Talitha Ilacqua

"There's no such thing as a periphery - that's very much a state of mind." -Talitha Ilacqua on European borders
Time Question
0:02 Do you identify as a European?
2:04 What was your formative European moment?
4:31 What was the worst moment in recent European history?
6:53 What was the best moment in recent European history?
8:57 What is the single most important thing the EU has done for you personally?
10:19 What is the one thing you would most like the EU to have achieved by 2030?
14:50 You’ve brought up the distinction between healthy and unhealthy ways to embrace national identity. In your opinion, how does that distinction relate to populism and does it represent a challenge to the EU?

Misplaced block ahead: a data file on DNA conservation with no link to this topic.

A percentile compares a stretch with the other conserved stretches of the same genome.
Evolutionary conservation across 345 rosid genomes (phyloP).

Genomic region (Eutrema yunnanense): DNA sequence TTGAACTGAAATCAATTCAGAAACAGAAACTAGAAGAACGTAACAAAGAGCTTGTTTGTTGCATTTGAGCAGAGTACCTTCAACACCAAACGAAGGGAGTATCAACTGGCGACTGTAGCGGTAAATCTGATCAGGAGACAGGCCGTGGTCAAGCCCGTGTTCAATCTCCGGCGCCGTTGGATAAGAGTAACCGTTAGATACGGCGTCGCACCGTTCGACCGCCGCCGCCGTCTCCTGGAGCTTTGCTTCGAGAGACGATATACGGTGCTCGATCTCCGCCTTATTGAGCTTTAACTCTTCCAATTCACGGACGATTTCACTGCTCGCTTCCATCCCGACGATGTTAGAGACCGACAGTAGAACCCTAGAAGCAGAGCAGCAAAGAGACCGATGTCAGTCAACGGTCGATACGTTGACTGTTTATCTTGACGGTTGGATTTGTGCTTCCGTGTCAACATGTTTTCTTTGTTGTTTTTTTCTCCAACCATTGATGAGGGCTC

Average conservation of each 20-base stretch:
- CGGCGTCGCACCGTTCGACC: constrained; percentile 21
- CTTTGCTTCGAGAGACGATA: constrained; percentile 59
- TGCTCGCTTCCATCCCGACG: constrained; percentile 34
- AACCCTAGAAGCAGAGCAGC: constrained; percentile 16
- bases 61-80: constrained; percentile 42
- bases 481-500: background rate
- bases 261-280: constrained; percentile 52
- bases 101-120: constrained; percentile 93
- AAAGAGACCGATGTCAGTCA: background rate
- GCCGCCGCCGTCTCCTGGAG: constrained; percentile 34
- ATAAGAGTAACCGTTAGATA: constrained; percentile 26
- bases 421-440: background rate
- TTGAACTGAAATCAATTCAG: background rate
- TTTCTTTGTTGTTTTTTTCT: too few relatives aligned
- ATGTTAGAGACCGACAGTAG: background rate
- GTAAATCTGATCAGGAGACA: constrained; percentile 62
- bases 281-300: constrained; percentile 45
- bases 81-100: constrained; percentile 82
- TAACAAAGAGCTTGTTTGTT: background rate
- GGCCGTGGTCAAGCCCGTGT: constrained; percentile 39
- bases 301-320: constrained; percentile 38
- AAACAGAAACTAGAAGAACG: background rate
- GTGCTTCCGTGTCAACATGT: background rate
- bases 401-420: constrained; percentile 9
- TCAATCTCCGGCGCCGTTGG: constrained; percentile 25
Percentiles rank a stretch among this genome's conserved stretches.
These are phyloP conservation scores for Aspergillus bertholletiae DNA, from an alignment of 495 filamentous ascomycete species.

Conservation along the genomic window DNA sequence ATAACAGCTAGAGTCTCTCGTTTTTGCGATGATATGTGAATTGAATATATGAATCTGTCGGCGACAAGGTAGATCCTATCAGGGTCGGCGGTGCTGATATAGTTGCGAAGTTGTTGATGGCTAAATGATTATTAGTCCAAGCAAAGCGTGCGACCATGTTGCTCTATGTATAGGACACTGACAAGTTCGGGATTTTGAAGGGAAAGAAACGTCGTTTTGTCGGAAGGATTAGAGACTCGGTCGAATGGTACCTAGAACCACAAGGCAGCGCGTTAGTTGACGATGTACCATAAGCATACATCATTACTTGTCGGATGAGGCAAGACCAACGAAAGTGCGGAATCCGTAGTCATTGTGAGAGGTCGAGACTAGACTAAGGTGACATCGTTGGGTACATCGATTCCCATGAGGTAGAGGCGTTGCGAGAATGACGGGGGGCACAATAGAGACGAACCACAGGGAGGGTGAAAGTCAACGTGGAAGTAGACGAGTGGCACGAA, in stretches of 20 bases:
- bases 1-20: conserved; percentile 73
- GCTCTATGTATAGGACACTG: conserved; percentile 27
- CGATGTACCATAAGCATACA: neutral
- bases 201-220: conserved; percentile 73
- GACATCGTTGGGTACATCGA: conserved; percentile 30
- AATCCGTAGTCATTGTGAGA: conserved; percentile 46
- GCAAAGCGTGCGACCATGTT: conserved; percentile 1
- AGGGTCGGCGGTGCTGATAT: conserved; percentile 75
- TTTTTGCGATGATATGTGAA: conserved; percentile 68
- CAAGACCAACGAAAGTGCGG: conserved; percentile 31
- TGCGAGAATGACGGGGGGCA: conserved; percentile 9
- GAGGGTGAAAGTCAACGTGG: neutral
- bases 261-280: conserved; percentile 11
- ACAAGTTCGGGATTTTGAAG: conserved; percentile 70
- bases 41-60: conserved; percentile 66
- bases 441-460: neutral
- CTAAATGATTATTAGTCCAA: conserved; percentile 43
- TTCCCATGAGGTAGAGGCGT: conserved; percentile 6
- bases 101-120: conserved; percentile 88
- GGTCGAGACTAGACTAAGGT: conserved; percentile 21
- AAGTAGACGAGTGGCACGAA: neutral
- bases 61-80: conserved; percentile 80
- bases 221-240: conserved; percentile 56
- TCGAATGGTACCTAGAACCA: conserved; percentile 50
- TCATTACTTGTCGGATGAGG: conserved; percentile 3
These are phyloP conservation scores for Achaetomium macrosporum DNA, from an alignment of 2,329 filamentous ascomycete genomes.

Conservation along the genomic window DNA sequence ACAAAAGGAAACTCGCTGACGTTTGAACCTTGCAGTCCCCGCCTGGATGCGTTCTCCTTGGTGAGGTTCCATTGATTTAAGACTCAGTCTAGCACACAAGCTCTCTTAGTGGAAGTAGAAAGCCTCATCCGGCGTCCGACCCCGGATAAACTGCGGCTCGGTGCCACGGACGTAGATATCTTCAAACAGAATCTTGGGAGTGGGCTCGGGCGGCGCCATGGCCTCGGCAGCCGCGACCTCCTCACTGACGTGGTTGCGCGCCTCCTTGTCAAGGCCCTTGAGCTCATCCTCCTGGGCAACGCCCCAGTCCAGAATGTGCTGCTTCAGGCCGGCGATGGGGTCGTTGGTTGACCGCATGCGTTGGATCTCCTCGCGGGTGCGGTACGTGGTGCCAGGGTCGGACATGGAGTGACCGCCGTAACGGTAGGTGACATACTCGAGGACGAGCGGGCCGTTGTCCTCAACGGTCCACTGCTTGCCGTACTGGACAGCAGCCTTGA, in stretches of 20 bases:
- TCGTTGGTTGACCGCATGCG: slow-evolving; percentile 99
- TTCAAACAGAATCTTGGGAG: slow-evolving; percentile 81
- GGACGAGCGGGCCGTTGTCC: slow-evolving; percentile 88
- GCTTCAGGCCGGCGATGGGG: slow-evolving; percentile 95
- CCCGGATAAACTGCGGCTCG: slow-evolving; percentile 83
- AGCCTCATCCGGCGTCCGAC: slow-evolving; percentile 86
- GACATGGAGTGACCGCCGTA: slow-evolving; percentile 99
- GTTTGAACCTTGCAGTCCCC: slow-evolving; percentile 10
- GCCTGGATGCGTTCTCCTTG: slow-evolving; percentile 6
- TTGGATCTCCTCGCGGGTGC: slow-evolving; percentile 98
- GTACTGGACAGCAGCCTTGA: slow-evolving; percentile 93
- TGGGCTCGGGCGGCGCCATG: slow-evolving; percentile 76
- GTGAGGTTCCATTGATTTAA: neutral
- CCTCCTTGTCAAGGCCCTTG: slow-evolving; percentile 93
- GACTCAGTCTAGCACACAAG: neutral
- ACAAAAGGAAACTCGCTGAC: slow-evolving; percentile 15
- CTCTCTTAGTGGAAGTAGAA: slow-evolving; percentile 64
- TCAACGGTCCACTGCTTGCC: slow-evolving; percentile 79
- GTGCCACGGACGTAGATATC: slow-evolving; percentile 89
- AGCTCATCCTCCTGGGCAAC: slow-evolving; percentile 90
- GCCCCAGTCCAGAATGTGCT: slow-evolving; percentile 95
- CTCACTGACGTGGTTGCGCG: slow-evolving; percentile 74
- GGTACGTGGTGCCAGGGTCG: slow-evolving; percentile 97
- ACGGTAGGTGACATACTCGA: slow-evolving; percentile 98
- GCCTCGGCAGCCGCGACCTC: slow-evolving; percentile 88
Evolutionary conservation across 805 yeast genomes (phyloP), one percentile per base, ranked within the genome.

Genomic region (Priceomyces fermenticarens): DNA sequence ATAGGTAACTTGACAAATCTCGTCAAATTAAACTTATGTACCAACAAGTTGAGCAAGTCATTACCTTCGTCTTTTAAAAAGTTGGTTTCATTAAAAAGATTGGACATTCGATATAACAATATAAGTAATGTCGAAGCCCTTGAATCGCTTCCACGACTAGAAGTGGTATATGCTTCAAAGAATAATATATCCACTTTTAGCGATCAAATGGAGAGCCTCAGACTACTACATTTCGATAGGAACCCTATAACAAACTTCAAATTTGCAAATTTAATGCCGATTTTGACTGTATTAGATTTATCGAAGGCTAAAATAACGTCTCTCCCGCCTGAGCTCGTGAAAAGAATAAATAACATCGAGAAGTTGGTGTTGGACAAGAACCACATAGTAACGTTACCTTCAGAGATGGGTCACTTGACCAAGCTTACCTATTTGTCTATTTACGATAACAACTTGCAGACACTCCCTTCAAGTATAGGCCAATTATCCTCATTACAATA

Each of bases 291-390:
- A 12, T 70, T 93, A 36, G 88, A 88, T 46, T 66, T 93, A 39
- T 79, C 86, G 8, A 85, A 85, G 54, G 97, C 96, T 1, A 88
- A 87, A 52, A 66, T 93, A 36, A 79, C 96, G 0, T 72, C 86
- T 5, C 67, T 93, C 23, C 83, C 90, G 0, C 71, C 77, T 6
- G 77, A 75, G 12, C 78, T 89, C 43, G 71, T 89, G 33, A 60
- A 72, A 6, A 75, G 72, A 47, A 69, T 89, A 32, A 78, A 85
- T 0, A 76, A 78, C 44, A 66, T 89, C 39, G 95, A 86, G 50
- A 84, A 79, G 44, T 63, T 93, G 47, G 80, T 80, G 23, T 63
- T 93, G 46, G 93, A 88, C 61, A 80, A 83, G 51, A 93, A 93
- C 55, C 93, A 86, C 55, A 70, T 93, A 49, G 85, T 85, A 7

19:51 There is debate around the EU’s role in resolving conflicts and challenges between countries and minority regions that seek independence - do you have any thoughts on this?
22:24 Are there any particularities to the way that the EU is viewed in regions that have minority nationalisms, such as the Basque Country or Catalonia?
25:24 Scholars often say that nationalism relies on a sense of collective history and a shared story in a country. When we talk about the EU as an alternative to the nation state, can we say that the EU has a shared story or history in this way?